But Osaka’s quality soon asserted itself after she fended off a break point in the first game. Tig then resisted hard through a marathon second game, finally conceding the break, and Osaka went on to drop just one more point on serve as she raced to a 5-2 lead.
A 20th winner from the Japanese woman worked two set points, but the Romanian made a gutsy hold, and then took advantage of a loose Osaka game to break for 4-5. However, it simply delayed the inevitable. The Osaka fire-power returned as quickly as it had disappeared, to break to love, 6-4, with 24 winners for just 16 errors to her name—and perhaps more impressively, winning eight from nine forays to the net.
Tig tried to mix things up with greater use of the drop shot, and having fought off a break point in the fourth game, she pressed Osaka to deuce in the next. There was nothing in it through most of the set, and the second seed guaranteed a tie-break with a strong hold for 6-5. Now Tig needed to keep her focus, which in the face of the tall, bouncing figure across the net, was no easy task.
Sure enough, Tig did face match point, saved with a big forehand winner. And after eight minutes, the Romanian held on with her most aggressive play of the match: the tie-break was on.
Perhaps predictably, as the bigger server with the more aggressive game, Osaka took the first advantage, 4-2, while Tig’s first serve kept missing the mark. The Japanese star handed the advantage back with a couple of tight errors, but regrouped quickly to take the win, 7-6(4), and 39 winners to the good.
She paused to collect the flowers left by her seat for her mother—it is Mothers’ Day in France—and then ambled to the on-court microphone for a short, muffled interview. It was, in fact, near-impossible to make out what she was saying—and the words were certainly few—but perhaps it was better than nothing for the fans in Philippe Chatrier.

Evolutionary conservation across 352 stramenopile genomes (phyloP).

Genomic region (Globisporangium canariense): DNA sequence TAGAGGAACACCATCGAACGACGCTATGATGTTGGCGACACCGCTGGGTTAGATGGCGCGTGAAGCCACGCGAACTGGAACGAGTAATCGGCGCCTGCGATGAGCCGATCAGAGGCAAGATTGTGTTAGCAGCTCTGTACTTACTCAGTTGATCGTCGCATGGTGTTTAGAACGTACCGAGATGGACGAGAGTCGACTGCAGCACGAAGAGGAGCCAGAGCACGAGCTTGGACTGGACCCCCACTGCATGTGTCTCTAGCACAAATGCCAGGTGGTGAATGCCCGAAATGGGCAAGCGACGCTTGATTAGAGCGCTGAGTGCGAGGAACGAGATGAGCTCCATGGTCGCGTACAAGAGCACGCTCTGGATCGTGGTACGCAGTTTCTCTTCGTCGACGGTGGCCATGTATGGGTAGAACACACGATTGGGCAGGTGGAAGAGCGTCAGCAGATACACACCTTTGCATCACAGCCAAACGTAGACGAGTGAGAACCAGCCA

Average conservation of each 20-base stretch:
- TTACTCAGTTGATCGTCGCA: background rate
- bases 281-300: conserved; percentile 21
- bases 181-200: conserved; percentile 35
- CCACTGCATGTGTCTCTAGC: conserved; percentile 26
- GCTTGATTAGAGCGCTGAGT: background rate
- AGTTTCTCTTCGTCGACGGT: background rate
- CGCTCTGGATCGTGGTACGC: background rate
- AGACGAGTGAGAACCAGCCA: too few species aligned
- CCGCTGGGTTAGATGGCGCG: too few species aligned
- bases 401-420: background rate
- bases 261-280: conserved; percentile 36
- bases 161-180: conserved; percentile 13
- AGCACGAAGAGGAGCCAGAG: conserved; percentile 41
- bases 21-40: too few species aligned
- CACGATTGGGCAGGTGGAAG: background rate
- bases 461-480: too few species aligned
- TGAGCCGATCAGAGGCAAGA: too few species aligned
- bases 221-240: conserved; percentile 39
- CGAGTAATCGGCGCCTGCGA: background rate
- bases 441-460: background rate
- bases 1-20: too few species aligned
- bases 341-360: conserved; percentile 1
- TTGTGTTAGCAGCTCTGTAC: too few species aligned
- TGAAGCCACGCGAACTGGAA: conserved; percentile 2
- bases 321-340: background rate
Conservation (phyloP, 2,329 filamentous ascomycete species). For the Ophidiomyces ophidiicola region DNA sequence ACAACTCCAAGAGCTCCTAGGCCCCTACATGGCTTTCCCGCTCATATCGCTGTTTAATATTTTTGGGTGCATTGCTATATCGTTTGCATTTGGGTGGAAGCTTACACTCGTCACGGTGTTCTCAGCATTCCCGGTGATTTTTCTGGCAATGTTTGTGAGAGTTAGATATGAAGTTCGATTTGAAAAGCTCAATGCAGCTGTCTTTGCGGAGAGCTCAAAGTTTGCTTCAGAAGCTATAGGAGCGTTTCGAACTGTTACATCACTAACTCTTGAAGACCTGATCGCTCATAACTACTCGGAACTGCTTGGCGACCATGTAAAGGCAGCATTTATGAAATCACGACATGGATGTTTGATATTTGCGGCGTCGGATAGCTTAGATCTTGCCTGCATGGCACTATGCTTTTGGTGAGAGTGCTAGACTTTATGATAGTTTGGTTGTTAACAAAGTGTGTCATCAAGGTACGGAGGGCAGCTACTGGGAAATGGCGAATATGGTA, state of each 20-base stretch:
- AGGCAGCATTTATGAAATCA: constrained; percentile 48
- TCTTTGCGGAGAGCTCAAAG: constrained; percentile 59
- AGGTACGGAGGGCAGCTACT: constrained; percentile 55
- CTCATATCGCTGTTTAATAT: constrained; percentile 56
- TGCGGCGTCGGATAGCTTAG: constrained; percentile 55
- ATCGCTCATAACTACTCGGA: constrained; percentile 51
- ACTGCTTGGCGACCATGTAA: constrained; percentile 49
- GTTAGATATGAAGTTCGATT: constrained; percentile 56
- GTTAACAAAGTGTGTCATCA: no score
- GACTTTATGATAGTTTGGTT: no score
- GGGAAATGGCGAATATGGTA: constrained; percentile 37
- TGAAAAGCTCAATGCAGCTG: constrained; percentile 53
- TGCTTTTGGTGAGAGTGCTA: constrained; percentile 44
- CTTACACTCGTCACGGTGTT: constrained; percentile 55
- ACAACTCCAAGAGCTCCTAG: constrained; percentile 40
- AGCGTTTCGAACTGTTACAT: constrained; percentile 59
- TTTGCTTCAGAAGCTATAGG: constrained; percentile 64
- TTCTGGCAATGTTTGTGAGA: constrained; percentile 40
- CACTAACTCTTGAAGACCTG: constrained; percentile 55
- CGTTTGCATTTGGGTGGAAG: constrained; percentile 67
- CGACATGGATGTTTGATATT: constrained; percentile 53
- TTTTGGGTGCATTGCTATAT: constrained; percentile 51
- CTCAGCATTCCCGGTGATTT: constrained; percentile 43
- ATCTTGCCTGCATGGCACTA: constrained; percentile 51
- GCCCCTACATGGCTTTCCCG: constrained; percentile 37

However, there would be nothing on how she assessed her match, her form, the new Roland Garros arena and set-up, or her next opponent—another Romanian in the shape of Ana Bogdan.
It is a pity: she is a young, popular and respected woman with influence, and tennis needs role models of her stature.
After Osaka’s match, the FFT released the following statement.
“Following [Osaka’s] announcement, the Roland-Garros teams asked her to reconsider her position and tried unsuccessfully to speak with her to check on her well-being, understand the specifics of her issue, and what might be done to address it on site.
“The Australian Open, Roland-Garros, Wimbledon and the US Open jointly wrote to her to check on her well-being and offer support, underline their commitment to all athletes’ well-being, and suggest dialog on the issues. She was also reminded of her obligations, the consequences of not meeting them, and that rules should equally apply to all players.
“Naomi Osaka today chose not to honour her contractual media obligations. The Roland-Garros referee has therefore issued her a $15,000 fine, in keeping with article III H of the Code of Conduct.
“We have advised Naomi Osaka that should she continue to ignore her media obligations during the tournament, she would be exposing herself to possible further Code of Conduct infringement consequences. As might be expected, repeat violations attract tougher sanctions including default from the tournament (Code of Conduct article III T.) and the trigger of a major offence investigation that could lead to more substantial fines and future Grand Slam suspensions (Code of Conduct article IV A.3.).”